How many times have you heard someone say, “The rows always came back in the correct order, but since the *event* it’s now wrong. The *event* may be an upgrade or some maintenance task on the table etc.
Oracle clearly say,
ORDER BYclause to order rows returned by the statement. Without an
ORDER BY clause, no guarantee exists that the same query executed more than once will retrieve rows in the same order.”
This also applies for the
GROUP BY clause, that haunted people during their 10g upgrades.
GROUP BYclause groups rows but does not guarantee the order of the result set. To order the groupings, use the
Both these statements can be found in the docs for the SELECT statements.
January 1, 2012 (Back to the Previous Post in the Series) Nearly two years ago I posted the following execution plan in a blog article and asked whether or not there was anything strange about the %CPU column: -------------------------------------------------------------------------------------------------------------- | Id | Operation | Name | Rows | Bytes | Cost (%CPU)| Time | TQ [...]
November 28, 2011 There are a few articles that can be found on the Internet that describe the cause of indexes with names similar to BIN$ld5VAtb88PngQAB/AQF8hg==$0 and BIN$PESygWW5R0WhbOaDugxqwQ==$0 appearing in execution plans. As is likely known by readers, the Oracle Database documentation describes that these object names are associated with the recycle bin that was introduced in Oracle Database [...]
November 23, 2011 I previously wrote a couple of articles that mention reasons why an index might not be use for a particular query, including an article that was formatted as a True or False quiz with several reference articles. A few days ago I saw an OTN thread that caught my curiosity, where the [...]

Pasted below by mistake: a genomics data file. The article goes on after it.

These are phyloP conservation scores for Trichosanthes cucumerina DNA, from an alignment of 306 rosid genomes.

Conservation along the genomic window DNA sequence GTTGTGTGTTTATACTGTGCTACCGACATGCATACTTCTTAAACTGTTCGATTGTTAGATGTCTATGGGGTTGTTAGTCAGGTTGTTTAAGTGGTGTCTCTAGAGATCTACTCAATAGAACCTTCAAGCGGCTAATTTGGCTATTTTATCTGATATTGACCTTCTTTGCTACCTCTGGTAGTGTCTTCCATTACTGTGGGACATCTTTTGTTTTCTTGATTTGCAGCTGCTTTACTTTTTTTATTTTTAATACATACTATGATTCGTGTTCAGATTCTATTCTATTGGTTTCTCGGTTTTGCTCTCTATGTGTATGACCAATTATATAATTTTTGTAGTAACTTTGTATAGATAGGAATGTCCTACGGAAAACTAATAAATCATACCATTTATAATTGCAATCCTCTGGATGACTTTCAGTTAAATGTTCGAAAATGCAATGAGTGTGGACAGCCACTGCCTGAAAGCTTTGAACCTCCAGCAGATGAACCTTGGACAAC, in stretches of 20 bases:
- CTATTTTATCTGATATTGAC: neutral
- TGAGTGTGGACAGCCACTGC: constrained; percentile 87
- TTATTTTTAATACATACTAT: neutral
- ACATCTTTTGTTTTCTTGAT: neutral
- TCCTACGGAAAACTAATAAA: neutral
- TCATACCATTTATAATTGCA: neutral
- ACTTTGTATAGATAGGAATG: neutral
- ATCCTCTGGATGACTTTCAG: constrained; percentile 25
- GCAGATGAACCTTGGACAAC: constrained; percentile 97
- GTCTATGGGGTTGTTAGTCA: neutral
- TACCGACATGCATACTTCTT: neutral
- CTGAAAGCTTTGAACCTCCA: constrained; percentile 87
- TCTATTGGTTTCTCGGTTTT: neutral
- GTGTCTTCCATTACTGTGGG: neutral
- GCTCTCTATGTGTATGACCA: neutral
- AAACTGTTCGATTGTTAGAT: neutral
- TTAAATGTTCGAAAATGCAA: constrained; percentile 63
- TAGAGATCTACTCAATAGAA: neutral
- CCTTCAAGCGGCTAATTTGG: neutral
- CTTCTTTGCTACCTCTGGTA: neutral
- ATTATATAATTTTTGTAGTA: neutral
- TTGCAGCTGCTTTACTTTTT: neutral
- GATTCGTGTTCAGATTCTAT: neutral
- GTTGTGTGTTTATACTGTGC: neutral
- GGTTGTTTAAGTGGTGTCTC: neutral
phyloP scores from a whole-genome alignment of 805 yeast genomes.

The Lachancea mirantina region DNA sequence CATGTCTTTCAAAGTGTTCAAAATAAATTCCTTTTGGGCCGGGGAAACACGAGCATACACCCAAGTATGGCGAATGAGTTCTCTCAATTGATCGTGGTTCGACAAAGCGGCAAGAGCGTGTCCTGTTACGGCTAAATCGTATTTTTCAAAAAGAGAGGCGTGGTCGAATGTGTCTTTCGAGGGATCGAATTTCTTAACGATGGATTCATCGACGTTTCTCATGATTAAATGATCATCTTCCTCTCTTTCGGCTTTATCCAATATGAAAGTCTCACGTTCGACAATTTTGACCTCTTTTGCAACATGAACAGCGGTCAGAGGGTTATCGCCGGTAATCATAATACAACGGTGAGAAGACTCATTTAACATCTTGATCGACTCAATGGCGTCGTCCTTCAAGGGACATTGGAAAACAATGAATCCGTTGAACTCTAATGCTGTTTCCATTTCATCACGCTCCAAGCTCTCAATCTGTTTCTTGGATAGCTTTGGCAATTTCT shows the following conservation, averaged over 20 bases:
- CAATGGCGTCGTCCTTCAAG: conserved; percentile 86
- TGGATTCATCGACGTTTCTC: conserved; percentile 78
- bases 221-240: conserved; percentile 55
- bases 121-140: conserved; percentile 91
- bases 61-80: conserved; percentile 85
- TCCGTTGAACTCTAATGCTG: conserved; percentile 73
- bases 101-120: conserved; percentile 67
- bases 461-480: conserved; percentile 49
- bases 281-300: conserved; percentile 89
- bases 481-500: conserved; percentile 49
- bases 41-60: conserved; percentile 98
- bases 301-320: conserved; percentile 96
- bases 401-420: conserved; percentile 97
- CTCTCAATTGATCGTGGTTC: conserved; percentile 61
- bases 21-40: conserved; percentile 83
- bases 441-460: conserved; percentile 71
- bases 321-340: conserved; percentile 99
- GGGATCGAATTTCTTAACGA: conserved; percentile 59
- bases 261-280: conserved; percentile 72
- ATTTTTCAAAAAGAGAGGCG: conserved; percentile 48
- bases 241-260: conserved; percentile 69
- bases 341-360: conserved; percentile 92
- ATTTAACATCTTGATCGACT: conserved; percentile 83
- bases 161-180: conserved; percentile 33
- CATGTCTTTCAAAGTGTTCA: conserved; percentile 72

November 21, 2011 A recent thread in the comp.databases.oracle.server usenet group asked whether or not a SELECT FOR UPDATE statement locks rows in the order specified by the ORDER BY clause. Why might this be an important question? Possibly if the SKIP LOCKED clause is implemented in the SELECT FOR UPDATE statement? Possibly if a [...]
November 16, 2011 I noticed an interesting request on the comp.databases.oracle.misc usenet group, and I thought that I would make an attempt at solving the request. The original poster (OP) stated that he had a table with data similar to the following: TX ID DEPT LOCATION LOAD 1 99 A NY 12 2 99 A [...]
November 3, 2011 An interesting request came in from an ERP mailing list – how would you write a SQL statement that indicates the next operation in a manufacturing process. Sounds like an easy requirement. Let’s take a look at a graphical view of one example (the graphical view is created using a program that I wrote [...]
October 26, 2011 (Back to the Previous Post in the Series) In the previous article of this series we examined a couple of moderately simple data retrieval requirements, and used inline views and/or analytic functions to solve those data retrieval requirements. I recently saw another opportunity to help a person on the ERP mailing list with [...]
October 21, 2011 (Forward to the Next Post in the Series) Sometimes it is interesting to take a step back from some of the more difficult to construct SQL statements, and just put together something simple. The following request recently arrived through an ERP mailing list: “I want to find the last ship date for all the [...]
September 14, 2011 While taking a look at the OTN threads this morning, I found an interesting test case, where the OP was asking why a query used a full table scan and not an index range scan. The OP would like for the query to use the index without using a hint in the query. [...]